May 26, 1961: President John F. Kennedy promises to put a man on the moon before the end of the decade, supercharging the Space Race. August 31, 2011: NASA formally ends its space shuttle program, creating a void in government-funded space exploration. Over the last seven years, private companies have stepped up to fill this void, creating exciting, new career possibilities–no astronaut training required.
What Is NewSpace?
You’re probably already familiar with “NewSpace” even if you’ve never heard this term. Also known as “Space 2.0,” “commercial space,” “entrepreneurial space,” and “astropreneurship,” NewSpace is the commercialization of space by private companies. These companies are working to create faster, better and more affordable access to space via spaceflight technologies and new space missions.
Two of the best-known companies are SpaceX, founded by Elon Musk, and Blue Origin, founded by Jeff Bezos. In 2017, SpaceX became the first company to successfully re-launch and land the first stage of an orbital rocket. Two other important NewSpace players are Rocket Lab and OneWeb.
Rocket Lab, based in Huntington Beach, CA, services the small-satellite market with its Electron rocket. This rocket can deliver 150-kilogram payloads to Low Earth Orbit (LEO) and potentially beyond. Rocket Lab just had its first successful commercial launch and is poised to pick up business from dozens of companies building constellations of small satellites that rely on powerful, miniaturized electronics.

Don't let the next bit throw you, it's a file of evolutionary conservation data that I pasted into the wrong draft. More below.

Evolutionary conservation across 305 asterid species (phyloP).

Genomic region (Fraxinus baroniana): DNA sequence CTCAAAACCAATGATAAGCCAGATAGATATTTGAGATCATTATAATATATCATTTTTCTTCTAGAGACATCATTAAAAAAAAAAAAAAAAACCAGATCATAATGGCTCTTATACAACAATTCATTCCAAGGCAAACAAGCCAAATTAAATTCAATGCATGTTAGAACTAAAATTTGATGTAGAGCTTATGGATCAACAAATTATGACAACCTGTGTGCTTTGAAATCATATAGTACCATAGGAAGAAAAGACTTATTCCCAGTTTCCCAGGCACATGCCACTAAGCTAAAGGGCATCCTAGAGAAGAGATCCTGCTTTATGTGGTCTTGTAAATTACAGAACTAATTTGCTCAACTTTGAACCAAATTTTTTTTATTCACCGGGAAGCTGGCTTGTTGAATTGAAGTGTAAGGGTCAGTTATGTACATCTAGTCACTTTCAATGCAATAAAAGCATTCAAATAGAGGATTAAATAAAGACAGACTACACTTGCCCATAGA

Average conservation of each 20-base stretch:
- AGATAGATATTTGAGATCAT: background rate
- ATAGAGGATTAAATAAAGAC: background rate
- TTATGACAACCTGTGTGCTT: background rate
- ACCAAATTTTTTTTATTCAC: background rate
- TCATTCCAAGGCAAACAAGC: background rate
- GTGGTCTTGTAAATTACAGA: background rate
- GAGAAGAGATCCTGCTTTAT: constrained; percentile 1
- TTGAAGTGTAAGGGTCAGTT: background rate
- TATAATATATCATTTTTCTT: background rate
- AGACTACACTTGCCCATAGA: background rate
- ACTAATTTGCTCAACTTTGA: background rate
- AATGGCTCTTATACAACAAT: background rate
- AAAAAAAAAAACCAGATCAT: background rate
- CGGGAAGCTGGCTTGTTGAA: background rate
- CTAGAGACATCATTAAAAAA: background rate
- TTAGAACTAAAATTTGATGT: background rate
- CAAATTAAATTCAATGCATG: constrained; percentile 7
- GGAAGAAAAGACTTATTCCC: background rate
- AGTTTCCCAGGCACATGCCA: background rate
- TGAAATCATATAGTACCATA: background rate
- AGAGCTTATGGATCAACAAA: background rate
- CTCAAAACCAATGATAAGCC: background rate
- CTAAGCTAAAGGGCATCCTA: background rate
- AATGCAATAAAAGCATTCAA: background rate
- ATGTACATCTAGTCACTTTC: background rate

OneWeb’s mission is different; it’s using space to expand Internet access here on Earth. The company’s OneWeb satellite constellation is set to launch nearly 650 LEO microsatellites to provide Internet services to hundreds of millions of people who don’t have broadband access.
These newer companies are taking business away from the United Launch Alliance, which consists of legacy players like Boeing and Lockheed. Imagine saying, “I want to launch a satellite into space,” and being told, “No problem, let’s load it up and make it happen.” That may seem like a crazy idea, but it’s where we’re at with NewSpace.
Hiring for the NewSpace Revolution: Unleashing the Power of Disruptive Talent
Recently, I’ve been recruiting for an international space and aerospace company that’s expanding across the United States. Prime candidates for these jobs are mid-career electrical, mechanical and aerospace engineers ready for fast-paced, innovative work.
Often, the candidates I speak with tell me they’re sick of wearing a suit and tie and having their projects covered in yellow tape. In fact, one candidate recently told me he spends 20 percent of his time – that’s at least eight hours in any given week – justifying his budget to company heads. It’s no surprise that this talent is eager to join NewSpace companies that are taking bold risks and reimagining what’s possible for space exploration, rather than playing it safe.
As the NewSpace race heats up, there’s a growing market for experienced professionals with an appetite for risk and the desire to have greater autonomy over their career trajectories. Sound like you?
Authored by: Mark Sanborn
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